Coaching and mentoring – where it’s at

mentoring - where it's at


coaching and mentoring – where it’s at

In recent years, both coaching and mentoring have experienced renewed interest.  Let’s take a look at mentoring – where it’s at.  Membership of the International Coach Federation (ICF), Washington DC, has grown by over 600 percent since 1997 with over 3000 members.

Interestingly, new members are joining at a rate of approximately 100 per month.  According to a survey by Manchester Inc. an HR consulting firm based in Jacksonville, Florida, USA, 59 percent of organisations currently offer coaching or other developmental counselling to their managers and executives.

Companies not only offer coaching, managers are asking for it

Companies are not only offering coaching to their managers, managers are asking for it – signs of mentoring – where it’s at.  At one time, the need for a coach might have been an indictment of one’s poor management style.  However, more recently, managers and executives have begun to recognise how a coach, internal or external, can identify their strengths and weaknesses, set goals and develop creative solutions to ongoing operational problems.  To a certain extent the interest shown by executives and managers in having their own coach may be as a result of the use of 360-degree feedback programmes within companies that have identified unexpected interpersonal shortcomings.

Whereas companies are either increasingly hiring full-time internal coaches or contracting with personal consultants to server as executive coaches to their senior staff, there is also greater recognition of the coaching role that managers play in the job success of their employees.

Since coaching is a method of providing training as well as ongoing feedback, it naturally fits into the nature of the current times with so much interest in the value of ‘learning organisations’, that is, companies that recognise the worth of acquiring knowledge and skills as a form of competitive advantage.  However, too often, managers fail as coaches because they have had no formal training in this regard.  Getting employees to change their behaviour is by no means easy.  It takes a great deal of sensitivity to give constructive feedback.  However, without suitable training most managers either ‘tell’ or ‘yell’.  The problem with this approach is self-evident in that all it does is alienate the employee.

The problem with telling someone that they need to change is two-fold.  Firstly, there is no guarantee that the employee will accept that there is a problem.  Secondly, and more importantly, most employees become defensive when they are told they are doing something in one way that could be done more efficiently in a different way.  As the best supervisory coaches well know, the best way to gain support for the need to change is to ask questions rather than to give answers.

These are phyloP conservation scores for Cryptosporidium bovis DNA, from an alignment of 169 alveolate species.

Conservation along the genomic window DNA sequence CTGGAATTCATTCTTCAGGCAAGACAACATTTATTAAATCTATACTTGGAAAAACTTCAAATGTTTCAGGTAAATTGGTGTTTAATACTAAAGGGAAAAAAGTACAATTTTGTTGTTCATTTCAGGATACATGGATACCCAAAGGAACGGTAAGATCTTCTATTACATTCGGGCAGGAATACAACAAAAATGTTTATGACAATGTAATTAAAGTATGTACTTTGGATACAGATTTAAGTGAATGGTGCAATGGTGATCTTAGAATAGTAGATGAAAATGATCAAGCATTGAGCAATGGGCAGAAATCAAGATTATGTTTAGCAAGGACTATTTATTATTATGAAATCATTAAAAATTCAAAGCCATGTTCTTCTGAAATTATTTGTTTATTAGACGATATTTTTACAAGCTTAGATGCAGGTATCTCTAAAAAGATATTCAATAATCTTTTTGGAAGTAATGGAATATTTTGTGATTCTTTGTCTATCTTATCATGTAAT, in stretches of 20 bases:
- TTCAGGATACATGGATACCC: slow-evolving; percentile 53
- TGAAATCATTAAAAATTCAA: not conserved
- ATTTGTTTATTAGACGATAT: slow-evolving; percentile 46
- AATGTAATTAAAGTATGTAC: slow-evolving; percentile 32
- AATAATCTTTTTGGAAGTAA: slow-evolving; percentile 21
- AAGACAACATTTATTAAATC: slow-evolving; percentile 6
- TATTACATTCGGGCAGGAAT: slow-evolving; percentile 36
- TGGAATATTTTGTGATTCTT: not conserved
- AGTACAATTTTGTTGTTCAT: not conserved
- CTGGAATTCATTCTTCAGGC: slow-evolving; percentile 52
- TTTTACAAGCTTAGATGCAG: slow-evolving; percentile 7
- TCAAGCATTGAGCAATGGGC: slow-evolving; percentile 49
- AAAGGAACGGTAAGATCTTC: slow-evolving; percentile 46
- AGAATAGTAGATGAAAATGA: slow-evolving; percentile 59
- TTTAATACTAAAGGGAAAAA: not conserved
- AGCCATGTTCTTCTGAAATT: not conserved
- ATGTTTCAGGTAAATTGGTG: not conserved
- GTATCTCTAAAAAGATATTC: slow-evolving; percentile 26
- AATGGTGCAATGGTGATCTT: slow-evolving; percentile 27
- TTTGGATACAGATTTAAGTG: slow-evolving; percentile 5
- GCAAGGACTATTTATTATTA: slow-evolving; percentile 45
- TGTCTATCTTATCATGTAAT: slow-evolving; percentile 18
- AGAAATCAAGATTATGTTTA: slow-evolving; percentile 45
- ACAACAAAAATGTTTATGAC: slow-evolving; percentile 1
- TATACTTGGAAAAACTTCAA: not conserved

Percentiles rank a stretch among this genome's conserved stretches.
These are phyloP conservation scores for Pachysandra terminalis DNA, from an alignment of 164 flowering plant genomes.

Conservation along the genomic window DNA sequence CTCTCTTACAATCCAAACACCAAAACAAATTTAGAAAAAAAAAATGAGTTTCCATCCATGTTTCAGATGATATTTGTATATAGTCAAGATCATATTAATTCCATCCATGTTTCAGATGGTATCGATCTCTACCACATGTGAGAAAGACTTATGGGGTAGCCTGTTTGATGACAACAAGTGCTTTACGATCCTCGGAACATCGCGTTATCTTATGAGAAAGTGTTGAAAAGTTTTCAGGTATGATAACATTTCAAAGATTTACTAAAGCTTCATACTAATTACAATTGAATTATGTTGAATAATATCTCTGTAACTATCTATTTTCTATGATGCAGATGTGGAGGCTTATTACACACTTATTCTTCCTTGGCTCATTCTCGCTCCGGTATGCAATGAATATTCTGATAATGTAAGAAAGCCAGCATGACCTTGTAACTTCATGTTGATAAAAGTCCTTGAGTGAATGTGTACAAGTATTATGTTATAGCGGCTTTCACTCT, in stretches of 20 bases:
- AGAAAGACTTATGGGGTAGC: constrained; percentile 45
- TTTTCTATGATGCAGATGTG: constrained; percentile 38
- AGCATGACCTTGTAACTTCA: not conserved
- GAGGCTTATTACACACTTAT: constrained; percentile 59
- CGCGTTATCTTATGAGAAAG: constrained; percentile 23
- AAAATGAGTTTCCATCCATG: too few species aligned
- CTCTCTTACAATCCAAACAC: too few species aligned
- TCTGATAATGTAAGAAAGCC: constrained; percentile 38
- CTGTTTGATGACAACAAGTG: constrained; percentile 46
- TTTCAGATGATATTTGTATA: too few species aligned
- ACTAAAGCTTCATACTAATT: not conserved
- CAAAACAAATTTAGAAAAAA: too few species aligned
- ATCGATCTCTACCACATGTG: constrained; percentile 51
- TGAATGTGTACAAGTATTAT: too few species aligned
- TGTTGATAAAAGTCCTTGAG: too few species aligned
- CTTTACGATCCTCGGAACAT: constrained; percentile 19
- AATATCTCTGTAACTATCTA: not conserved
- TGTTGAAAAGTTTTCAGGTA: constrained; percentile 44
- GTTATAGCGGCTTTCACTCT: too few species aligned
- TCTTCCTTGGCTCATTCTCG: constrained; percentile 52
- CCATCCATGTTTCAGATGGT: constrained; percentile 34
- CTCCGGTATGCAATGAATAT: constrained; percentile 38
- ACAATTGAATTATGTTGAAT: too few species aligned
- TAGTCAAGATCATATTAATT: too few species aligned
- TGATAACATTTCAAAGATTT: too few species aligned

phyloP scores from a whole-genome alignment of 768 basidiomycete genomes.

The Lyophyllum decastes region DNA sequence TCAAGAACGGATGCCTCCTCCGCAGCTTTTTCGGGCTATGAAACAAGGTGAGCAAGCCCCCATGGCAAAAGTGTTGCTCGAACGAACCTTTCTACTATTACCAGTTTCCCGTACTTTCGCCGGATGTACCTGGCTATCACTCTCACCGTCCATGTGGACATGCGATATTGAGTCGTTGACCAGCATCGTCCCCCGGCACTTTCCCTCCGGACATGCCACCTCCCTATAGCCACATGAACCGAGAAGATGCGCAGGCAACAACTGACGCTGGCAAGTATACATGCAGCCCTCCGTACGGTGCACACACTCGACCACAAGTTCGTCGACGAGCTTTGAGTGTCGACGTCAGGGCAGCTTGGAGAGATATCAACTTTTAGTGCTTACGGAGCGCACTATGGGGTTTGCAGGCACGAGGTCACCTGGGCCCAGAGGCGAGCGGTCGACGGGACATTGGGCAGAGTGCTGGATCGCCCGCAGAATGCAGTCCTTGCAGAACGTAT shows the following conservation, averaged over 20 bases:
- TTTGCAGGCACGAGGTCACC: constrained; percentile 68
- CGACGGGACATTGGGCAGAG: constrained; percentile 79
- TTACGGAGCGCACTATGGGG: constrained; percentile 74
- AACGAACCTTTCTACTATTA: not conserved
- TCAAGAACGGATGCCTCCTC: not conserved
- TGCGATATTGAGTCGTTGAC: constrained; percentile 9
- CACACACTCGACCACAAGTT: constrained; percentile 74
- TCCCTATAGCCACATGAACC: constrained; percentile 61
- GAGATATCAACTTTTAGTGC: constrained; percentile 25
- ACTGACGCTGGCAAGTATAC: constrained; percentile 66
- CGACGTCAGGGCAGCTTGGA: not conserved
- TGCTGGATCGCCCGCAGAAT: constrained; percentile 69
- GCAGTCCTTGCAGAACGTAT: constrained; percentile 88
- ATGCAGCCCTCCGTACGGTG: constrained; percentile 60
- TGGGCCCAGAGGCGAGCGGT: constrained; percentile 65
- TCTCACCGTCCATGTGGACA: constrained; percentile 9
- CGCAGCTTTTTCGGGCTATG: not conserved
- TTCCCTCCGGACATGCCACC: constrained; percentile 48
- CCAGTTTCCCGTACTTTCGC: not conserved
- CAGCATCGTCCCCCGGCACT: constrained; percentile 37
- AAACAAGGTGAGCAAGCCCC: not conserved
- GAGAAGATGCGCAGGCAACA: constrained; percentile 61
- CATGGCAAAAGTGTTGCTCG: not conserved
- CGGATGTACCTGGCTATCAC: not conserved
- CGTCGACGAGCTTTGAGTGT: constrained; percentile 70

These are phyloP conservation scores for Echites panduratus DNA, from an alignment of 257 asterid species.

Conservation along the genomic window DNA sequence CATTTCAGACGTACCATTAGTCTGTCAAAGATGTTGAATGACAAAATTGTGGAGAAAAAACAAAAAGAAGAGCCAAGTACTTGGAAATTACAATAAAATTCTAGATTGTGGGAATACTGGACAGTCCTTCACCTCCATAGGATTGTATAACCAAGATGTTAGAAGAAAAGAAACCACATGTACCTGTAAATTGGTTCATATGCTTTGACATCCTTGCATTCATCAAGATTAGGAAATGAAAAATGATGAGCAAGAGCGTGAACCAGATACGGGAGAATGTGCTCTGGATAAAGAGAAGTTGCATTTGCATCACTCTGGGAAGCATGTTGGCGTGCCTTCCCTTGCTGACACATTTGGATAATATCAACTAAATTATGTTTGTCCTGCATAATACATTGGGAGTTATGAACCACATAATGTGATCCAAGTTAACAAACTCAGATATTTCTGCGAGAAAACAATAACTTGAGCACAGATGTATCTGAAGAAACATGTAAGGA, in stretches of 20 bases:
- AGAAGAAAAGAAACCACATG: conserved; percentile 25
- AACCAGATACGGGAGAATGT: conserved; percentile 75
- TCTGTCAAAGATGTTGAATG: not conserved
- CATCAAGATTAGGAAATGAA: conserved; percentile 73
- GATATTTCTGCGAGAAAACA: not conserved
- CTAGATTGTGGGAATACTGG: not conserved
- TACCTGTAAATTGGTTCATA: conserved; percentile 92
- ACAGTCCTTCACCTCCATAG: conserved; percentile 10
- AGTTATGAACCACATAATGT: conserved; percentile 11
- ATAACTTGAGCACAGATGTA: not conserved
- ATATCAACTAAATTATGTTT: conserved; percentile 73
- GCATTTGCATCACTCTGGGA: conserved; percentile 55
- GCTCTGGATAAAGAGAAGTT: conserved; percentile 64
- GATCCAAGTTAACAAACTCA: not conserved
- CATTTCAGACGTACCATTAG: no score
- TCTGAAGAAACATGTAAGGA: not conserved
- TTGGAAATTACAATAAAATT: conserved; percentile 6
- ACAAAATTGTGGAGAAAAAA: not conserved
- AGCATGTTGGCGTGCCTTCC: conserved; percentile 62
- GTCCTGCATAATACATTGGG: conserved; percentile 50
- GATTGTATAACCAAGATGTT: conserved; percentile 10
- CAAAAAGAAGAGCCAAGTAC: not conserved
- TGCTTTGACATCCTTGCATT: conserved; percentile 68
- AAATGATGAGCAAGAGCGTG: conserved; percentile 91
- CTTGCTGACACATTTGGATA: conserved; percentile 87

Another problem with too many corporate initiatives involving coaching is the confusion surrounding its purpose.   An important part of mentoring – where it’s at.  Often it is seen not as an ongoing process but merely as a means to address troublesome job performance issues.  On occasions coaching is confused with counselling or the process of turning around problem performance areas.  This is mainly due to the fact that coaching is a part of the counselling process.  Again, coaching is also seen to tie in with the performance appraisal process rather than the more pervasive feedback that happens when employees come on board, and is given on a regular basis as needed, with a strong skills training element.

When effectively put into place, coaching can boost individual as well as organisational performance.  Yet, if poorly done, it can alienate employees and undermine performance.

Common coaching mistakes in mentoring – where it’s at

Despite the claim that people are their most important resources, many coaches fail to treat them as such which translates into indifference towards addressing the need for support and nurturing or for additional training and advice.

When an employee is not doing what they are supposed to do, some managers tend to attack the individual’s personality without addressing the situation, thereby doing the exact opposite of what the employee needs in order to change undesirable behaviour.

Where employees have gone the extra mile to deliver outstanding results, it is often the case that managers claim that they have too much to do and do not have the time to praise their employees nor do they have the time to rectify any problems that may exist.  Unfortunately, this is not a viable excuse when it comes to being blind to staff shortcuts or other less than perfect efforts.  When these problems are ignored they can escalate to the point that counselling then becomes necessary.


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